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Tuesday, 21 February 2012

German Constitutional Court confirms BGH's 'AnyDVD' copyright decision

In October 2010, the Bundesgerichtshof ("BGH"), Germany's highest court in civil law matters, decided in the 'AnyDVD' case (case reference I ZR 191/08) a lawsuit brought by several music companies against Heise Verlag, an online publisher specializing in IT and computer news (see the IPKat's earlier report here).

The music companies took objection to reports published on Heise’s website which included links to a third party website ("SlySoft") that offered software that allowed circumventing copy protection for DVDs. While the lower courts, the Regional and Higher Courts of Munich I, had held that Heise's online reports were itself copyright infringing, the BGH took the view that adding the links on Heise's website which linked to SlySoft's website -- where SlySoft offered copyright right infringing software -- was covered by the constitutional right of freedom of press and freedom of opinion under Article 5(1) German Constitution. By way of further background: the 'AnyDVD' decision is, inter alia, based on Article 95 a German Copyright Act which is based on Article 6 of the Copyright Directive (Directive 2001/29/EC) (“Obligations as to technological measures”).

On further appeal, the Bundesverfassungsgericht (German Federal Constitutional Court), Germany's highest court, has now confirmed the BGH's decision (case reference: 1 BvR 1248/11 of 15 December 2011, full German text here) and agreed with the lower court's balancing of Intellectual Property Rights and freedom of press and freedom of opinion. In summary: placing a link to a third party website on one's own website "could not only be interpreted as a mere technical service and thus in isolation, but was due to its character of providing information" also covered by the constitutional guarantees of freedom of press and freedom of opinion. The Bundesverfassungsgericht thus agreed with the BGH, which had held that purpose of the links on Heise's website was not only to technically facilitate to access the SlySoft's website but the links were to be regarded as part of Heise's reporting because they were complementing and 'backing up' what was reported with additional information. The BGH had also held that the fact that Heise was aware that the software offered on SlySoft's website was copyright infringing did not change this and so could not be blamed on Heise since the information interest of the general public was of higher importance.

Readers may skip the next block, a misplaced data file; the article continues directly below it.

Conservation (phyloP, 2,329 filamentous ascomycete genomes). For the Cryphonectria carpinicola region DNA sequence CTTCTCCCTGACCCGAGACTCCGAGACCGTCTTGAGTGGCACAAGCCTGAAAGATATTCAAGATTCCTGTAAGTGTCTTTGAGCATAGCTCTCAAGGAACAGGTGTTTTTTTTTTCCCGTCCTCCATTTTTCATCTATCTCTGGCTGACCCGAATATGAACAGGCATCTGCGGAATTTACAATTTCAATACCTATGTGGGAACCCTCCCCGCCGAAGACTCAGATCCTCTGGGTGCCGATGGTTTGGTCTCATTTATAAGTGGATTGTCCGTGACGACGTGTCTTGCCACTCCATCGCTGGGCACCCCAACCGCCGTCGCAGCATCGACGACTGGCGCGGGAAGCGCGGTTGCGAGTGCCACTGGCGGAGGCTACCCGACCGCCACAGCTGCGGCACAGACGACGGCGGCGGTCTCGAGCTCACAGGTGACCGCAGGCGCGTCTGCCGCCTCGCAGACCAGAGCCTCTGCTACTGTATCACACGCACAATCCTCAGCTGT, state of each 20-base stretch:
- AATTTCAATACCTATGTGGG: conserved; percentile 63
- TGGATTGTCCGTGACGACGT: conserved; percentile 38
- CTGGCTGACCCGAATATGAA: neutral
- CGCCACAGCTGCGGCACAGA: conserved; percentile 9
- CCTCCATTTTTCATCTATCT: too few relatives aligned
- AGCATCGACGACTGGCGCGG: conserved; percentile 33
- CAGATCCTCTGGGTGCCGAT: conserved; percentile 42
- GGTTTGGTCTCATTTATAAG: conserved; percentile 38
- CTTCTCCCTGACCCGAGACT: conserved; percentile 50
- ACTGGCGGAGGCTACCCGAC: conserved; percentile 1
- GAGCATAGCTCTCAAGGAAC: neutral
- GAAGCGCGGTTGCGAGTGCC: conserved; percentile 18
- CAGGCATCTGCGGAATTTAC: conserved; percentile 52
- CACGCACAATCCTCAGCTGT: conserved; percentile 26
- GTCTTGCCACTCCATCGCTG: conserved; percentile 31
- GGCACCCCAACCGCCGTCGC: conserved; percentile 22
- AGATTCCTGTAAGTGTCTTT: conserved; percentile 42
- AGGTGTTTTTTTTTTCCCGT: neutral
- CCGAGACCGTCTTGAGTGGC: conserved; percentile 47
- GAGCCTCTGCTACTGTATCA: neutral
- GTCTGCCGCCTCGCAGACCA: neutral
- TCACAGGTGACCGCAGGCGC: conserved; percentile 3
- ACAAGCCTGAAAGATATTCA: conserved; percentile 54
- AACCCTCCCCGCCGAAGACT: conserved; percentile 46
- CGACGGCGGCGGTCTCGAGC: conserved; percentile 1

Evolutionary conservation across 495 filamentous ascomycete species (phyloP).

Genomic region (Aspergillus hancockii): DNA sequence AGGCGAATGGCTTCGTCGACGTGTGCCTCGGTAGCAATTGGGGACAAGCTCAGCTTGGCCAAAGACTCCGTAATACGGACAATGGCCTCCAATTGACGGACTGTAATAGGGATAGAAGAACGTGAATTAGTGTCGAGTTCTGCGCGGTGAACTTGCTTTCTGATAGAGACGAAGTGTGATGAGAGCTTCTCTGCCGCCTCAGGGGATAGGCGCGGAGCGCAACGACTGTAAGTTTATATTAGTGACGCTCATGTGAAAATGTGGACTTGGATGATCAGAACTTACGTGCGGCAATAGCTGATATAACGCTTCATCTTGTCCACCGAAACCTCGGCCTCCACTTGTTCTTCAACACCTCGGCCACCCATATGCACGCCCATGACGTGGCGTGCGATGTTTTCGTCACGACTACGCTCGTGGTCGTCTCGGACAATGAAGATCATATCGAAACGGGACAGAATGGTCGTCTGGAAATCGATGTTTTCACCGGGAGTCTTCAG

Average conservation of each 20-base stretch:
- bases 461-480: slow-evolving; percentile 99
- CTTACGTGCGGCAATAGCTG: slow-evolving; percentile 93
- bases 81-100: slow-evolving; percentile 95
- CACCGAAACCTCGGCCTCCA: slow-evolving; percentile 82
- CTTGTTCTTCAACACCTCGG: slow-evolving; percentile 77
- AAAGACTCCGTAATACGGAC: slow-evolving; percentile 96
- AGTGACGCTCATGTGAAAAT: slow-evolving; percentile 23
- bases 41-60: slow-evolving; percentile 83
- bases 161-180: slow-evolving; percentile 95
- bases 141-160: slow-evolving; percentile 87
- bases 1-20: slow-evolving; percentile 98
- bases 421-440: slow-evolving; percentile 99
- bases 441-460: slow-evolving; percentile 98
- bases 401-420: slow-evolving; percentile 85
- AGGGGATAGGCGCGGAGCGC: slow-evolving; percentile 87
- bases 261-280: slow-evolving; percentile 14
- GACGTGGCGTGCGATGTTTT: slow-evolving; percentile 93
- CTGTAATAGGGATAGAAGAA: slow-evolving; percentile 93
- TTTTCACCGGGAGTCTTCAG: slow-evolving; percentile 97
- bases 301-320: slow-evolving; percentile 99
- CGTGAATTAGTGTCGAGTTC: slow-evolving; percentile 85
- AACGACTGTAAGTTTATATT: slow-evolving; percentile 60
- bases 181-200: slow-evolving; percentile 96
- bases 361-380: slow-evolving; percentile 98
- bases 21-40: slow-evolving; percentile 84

In its appeal decision Bundesverfassungsgericht stressed that by placing the link to SlySoft's website on its own website, Heise did not automatically make the content of SlySoft's website its own opinion. Finally, the Bundesverfassungsgericht poined out that the BGH had correctly balanced the conflicting rights when it had found that Heise's placing of the link did not further encroach ("no deepening of the encroachment") in the claimant's copyrights since SlySoft's website could very easily be found via an Internet search engine anyway.

A rather complex decision - neatly argued by the court in only 38 paragraphs. No further appeal is possible (within the German court hierarchy....).

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